Asking for it


The more I read this, the more I realise it’s not standard Dunglish. ‘P/T’ is a crafty abbreviation for ‘part-time’ (took me a minute), while ‘m/v’ (‘man/vrouw’) is Dutch for ‘man/woman’. Yes, emancipation is not upon us yet, as it still needs to be pointed out in 2009 that jobs are for both men and women. Before someone dares brings this up, it’s simple: if you don’t specify anything, it’s always for both sexes. That’s what they do in emancipated countries.

The typical Dutch ‘asking a question’ tone is totally lost in this Dunglish jungle, and the ‘very well salary’ and ‘have you been interested?’ is funny.

The ‘we in search for you’ and ‘let you register’ has an ebonics ring to it, which is not a good thing.

I’m impressed they got ‘collective labour agreement right’ British spelling and all (priorities, eh), but otherwise this is terrible. Clean up on aisle 5!

(Photo: Linda)

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12 Responses to “Asking for it”

  1. Emerald Rose says:

    This takes Dunglish to a whole new level o_O I don’t think that any of my (former) students wrote English this badly.

  2. Larry says:

    ‘Let you register’ doesn’t sound like ebonics to me, just a clumsy way of trying to translate the Dutch passive structure, which doesn’t need to be passive in English.

    It looks like these people will be hiring a cleaner who speaks better English than they do.

  3. Interesting Aside says:

    I noticed the same m/v looking at job postings recently and figured it meant man/vrouw – what I found funny was that I’d just exclaimed at the level of equality between sexes in Holland. According to global indexes it has the lowest rate of sexual discrimination in the world. Definitely struck me as odd when I saw the m/v after reading that…

  4. Natashka says:

    Three quarters of women work part-time (!) and earn less than men even when they work full-time, so I wonder where you get this impression.

    And many women stay home after their first child, few women run major companies, etc. It’s the 1950s here!

    Never mind men and fathers trying to get time off for their children – women do that!

  5. Alex says:

    The m/v addition is necessary in Dutch where certain nouns have a separate version for female or male. For example: a female cleaner is a “schoonmaakster” and a male cleaner is a “schoonmaker”. If you’re advertising for a cleaner, you can’t advertise for a “schoonmaakster”, because that’s only women, nor for a “schoonmaker” ’cause that’s only men. So, advertisements tend to be for “schoonmaker (m/v)”.
    It is sometimes acceptable to bracket out the letters that make the difference, but with “schoonmaakster/schoonmaker” that becomes too convoluted: a “schoonma(a)k(st)er”. Hence “schoonmaker (m/v)”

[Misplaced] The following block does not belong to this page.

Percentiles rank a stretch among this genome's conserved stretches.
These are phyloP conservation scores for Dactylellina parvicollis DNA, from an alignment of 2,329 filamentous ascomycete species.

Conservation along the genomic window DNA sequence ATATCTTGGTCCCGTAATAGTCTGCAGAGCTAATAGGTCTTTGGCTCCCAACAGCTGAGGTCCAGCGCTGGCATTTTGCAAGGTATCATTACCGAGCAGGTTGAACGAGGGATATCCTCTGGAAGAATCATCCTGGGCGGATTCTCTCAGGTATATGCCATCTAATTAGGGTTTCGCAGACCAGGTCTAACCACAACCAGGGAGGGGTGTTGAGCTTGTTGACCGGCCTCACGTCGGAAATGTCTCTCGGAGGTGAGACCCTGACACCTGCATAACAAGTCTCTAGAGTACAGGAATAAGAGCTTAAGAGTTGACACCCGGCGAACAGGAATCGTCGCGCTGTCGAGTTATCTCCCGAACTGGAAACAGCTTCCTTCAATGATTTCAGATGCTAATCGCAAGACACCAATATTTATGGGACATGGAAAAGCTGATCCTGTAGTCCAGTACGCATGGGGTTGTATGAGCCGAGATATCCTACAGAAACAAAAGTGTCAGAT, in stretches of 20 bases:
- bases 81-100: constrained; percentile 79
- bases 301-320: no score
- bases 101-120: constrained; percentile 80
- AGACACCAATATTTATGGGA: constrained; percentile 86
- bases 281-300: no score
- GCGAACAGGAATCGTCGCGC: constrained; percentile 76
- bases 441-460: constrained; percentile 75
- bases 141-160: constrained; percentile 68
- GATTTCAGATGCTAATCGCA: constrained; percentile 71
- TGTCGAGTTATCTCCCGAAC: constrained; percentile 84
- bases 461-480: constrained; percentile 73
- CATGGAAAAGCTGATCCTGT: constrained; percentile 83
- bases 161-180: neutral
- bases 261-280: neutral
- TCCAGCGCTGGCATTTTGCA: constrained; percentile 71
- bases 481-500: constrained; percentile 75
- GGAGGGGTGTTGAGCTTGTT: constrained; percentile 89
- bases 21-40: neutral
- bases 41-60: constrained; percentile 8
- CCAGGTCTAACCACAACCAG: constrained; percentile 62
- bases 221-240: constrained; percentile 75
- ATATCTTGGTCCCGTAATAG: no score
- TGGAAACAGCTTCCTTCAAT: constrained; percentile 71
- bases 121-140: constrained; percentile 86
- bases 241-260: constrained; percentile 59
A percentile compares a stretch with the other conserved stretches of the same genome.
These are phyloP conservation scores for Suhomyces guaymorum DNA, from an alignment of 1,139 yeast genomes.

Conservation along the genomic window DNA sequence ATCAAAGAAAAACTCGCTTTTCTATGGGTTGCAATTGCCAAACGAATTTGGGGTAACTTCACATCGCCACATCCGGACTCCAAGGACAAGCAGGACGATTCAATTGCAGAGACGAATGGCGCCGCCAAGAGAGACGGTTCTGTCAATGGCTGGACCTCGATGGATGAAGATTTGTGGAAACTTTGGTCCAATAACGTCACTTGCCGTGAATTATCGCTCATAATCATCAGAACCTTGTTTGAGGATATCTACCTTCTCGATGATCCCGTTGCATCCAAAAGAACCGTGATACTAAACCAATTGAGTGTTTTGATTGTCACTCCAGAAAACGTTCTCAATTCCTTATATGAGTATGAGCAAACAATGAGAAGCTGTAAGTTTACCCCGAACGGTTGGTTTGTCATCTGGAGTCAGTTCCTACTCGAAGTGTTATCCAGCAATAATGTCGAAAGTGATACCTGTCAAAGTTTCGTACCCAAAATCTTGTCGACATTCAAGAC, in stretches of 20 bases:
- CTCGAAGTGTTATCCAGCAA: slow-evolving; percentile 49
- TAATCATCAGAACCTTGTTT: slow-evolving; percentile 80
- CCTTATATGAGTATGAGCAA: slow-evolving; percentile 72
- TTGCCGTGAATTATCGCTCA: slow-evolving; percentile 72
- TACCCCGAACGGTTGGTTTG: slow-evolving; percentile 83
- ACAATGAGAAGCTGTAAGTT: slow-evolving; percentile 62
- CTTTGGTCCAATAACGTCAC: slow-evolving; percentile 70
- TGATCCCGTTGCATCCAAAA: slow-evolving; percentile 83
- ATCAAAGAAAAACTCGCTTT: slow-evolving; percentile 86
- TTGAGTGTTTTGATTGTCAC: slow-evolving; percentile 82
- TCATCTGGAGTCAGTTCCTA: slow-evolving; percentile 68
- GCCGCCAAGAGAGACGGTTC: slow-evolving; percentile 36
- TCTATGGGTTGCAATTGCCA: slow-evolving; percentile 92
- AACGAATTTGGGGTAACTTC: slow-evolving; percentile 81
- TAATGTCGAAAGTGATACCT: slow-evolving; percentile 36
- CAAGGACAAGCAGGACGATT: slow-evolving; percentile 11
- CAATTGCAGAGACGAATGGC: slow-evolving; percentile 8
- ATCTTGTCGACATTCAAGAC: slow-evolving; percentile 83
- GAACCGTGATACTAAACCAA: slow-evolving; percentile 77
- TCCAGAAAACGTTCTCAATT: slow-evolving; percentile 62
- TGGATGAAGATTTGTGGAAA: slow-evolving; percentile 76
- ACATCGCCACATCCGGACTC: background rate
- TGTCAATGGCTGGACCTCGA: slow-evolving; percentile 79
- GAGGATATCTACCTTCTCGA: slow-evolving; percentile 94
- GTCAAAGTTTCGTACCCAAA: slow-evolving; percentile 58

6. Yoastie says:

    I always understood the M/V to be a legal obligation when posting job ads…

  7. Karin says:

    I don’t have a problem with the m/v part, here in the States it’s standard to use “EOE” (Equal Opportunity Employer,), specifying that there’s no discrimination based on gender, ethnicity etc. P/T was obvious to me as well, although it could also mean “physical therapist” or “physical training”,but, in the context of a “Wanted” ad, it’s clear what it means.
    I giggled hysterically over the “Employee cleaning”, it sounds like the job entails washing people! I guess they have some dirty employees at this company.
    The entire ad is a mess, starting with the “Asking” and ending with literally translating “Laat U registreren”.

  8. Branko Collin says:

    I love the “have you been interested!” I don’t know if it is proper English, but if it is I predict a great future in advertising for that sort of construction.

  9. Tomas says:

    This must be the worse Dunglish I’ve ever seen!

    The ‘collective labour agreement’ part might just have been a lucky 1-on-1 translation from ‘Collectieve arbeidsovereenkomst’. Judging from the rest of the text, I doubt they’ll only get that part right 🙂

  10. Tomas says:

    *or worst, rather 🙂

    The M/V thing is quite funny too. Didn’t they realise they had to translate that too? The whole text seems to be a complete 1-on-1 translation from Dutch (just replace each Dutch word with the English counterpart and you’re done!)

  11. Gábor says:

    I think they used google translate..

  12. RareVerhalen says:

    Stupid, they always promise loads of gold, but when you see your paycheck it always s*cks ;P

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